But when interviewer Tim Russert asked Thompson whether he could run for president on the 2004 Republican platform plank endorsing a "human life" constitutional amendment banning all abortions, Thompson replied "No," then added: "That's been my position the entire time I've been in politics."

Novak noted: "Every Republican platform since 1980 has endorsed such an amendment, and every Republican candidate since then has been able to run on it."

After the program, Thompson's campaign manager Bill Lacy told Novak that Thompson "does not want to change the [Republican] platform."

But "there was no apology for raising the criminalization chimera," says Novak, who writes that Lacy doesn't seem "to understand that what Thompson said has antagonized the social right."

Editor's Note:

3. Iran's Boast Could Trigger Israeli Strike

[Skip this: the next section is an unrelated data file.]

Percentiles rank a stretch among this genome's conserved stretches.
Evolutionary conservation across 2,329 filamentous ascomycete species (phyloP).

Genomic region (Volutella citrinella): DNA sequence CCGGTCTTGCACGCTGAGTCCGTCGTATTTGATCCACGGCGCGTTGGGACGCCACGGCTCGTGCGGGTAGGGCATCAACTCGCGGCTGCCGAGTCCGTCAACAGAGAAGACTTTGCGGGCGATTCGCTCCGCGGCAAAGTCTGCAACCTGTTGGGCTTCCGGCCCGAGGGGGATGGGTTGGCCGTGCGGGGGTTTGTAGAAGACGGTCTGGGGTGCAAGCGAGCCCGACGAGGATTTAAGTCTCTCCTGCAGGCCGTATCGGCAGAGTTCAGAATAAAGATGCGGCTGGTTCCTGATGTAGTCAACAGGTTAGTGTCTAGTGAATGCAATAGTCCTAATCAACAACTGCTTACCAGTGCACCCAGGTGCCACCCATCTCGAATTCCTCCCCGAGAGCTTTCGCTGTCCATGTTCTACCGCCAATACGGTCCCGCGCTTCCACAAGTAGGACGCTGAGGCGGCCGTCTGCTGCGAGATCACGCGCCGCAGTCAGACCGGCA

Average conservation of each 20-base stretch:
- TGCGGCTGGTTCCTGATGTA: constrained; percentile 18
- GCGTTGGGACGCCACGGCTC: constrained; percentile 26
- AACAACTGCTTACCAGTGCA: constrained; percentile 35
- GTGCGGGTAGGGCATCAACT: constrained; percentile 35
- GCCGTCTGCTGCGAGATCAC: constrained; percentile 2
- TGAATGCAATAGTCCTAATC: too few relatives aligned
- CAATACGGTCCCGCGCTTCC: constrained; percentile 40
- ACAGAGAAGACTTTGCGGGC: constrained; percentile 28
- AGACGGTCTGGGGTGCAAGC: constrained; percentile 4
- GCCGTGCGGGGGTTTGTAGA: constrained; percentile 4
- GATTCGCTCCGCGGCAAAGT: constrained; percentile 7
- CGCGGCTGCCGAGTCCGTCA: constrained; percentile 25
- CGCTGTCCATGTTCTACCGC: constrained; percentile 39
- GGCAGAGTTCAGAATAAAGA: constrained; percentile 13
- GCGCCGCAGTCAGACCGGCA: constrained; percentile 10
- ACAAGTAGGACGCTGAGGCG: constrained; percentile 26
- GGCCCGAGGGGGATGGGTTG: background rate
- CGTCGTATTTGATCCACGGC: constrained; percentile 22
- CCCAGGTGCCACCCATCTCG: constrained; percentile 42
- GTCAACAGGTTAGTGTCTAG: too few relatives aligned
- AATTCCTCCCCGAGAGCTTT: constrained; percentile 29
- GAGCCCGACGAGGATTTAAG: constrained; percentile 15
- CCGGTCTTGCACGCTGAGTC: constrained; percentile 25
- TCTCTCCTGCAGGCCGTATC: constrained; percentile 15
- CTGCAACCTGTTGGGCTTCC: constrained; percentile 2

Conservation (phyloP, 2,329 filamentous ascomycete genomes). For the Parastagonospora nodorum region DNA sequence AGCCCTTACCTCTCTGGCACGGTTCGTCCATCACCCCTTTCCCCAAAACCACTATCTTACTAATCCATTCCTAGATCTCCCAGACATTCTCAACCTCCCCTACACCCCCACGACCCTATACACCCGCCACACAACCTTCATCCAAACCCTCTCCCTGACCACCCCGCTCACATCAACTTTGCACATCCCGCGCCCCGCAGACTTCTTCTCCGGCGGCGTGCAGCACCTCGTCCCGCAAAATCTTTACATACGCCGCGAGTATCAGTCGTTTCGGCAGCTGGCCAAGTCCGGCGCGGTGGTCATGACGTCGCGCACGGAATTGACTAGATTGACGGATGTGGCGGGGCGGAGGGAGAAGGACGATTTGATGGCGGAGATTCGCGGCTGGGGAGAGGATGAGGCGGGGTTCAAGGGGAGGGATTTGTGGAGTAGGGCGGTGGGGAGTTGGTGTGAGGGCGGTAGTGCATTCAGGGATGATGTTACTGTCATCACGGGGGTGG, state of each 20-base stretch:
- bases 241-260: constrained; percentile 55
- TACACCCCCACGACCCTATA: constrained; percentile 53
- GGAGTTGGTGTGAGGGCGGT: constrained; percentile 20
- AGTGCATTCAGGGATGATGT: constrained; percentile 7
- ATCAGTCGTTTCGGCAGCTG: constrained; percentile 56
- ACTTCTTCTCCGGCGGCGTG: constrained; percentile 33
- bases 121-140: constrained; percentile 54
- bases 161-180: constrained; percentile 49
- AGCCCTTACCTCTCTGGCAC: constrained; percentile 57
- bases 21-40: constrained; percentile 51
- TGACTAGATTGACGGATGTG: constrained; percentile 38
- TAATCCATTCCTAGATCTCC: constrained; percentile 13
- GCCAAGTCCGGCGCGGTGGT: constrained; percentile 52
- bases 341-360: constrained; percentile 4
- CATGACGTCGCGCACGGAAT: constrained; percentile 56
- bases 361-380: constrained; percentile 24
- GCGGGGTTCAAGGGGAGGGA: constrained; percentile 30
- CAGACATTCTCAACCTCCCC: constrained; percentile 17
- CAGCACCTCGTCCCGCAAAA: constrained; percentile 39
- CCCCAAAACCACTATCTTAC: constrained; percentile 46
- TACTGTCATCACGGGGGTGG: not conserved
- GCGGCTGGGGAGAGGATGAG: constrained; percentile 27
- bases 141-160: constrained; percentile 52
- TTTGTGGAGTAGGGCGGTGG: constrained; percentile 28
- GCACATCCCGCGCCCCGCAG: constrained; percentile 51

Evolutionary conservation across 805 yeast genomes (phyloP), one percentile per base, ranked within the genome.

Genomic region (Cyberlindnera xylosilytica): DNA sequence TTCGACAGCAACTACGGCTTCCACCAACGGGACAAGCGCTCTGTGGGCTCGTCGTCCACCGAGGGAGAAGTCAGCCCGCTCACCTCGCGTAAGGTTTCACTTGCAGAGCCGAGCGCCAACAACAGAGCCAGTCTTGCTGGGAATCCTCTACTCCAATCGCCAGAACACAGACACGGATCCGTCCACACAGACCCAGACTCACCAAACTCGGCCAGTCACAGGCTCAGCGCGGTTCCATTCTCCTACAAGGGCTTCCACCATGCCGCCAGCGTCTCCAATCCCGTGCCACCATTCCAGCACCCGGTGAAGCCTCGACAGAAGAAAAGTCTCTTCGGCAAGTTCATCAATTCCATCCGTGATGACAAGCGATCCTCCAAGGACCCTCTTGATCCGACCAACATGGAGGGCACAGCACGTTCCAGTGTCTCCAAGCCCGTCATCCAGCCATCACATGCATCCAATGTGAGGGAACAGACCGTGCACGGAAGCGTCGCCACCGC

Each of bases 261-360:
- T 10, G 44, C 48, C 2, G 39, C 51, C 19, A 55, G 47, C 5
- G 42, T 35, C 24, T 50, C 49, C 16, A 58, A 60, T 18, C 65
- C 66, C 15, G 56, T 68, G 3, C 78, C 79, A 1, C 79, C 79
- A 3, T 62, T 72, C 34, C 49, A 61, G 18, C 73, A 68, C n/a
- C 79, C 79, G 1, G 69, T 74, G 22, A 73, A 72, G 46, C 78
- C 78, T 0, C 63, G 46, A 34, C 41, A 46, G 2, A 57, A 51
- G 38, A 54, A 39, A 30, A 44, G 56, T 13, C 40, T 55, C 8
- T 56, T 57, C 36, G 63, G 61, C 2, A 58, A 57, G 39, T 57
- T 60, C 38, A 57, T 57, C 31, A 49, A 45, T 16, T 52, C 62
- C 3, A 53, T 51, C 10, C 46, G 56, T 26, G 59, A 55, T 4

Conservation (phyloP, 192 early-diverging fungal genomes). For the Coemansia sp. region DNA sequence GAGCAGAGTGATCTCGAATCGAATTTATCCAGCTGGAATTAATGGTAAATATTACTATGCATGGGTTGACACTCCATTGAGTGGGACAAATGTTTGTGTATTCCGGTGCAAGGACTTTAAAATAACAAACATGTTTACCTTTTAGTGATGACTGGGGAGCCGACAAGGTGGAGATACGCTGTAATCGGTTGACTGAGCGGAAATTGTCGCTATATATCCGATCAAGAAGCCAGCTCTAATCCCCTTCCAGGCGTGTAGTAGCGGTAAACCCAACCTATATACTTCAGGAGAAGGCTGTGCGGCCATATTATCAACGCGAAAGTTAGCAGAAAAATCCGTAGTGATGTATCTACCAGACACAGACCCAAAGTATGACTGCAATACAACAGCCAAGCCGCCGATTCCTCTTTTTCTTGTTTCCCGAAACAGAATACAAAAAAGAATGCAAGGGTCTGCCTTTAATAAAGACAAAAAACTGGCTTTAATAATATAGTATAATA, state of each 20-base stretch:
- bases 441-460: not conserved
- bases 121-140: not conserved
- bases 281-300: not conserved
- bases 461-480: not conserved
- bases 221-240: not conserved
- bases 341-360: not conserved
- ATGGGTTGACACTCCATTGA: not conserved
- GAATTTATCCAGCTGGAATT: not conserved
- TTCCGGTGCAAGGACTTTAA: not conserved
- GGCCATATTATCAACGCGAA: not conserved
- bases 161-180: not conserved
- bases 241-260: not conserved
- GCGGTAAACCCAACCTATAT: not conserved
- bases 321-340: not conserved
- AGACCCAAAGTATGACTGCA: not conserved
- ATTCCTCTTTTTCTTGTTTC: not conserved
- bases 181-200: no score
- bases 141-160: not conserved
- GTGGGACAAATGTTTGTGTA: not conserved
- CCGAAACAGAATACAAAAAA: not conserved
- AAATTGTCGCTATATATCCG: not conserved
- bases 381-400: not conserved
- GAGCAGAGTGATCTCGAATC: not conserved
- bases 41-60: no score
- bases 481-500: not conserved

Iranian President Mahmoud Ahmadinejad's announcement that his nation now has 3,000 operating centrifuges could be the "tipping point" that provokes an Israeli strike on Iran's nuclear facilities, according to U.S. military sources.

The London Times quoted the sources as saying that while the U.S. is reluctant to launch an attack on Iran, Israel is a "different matter."

Even before Ahmadinejad's announcement on Wednesday, U.S. officials told the Times that "Israel could do something when they get to around 3,000 centrifuges. The Pentagon is [of a] mind to wait a little longer."

Hours after the Iranian president's boast that "we now have reached 3,000 machines," Israeli Defense Minister Ehud Barak said a military strike was a viable option for dealing with the Iranian threat, the Jerusalem Post reported.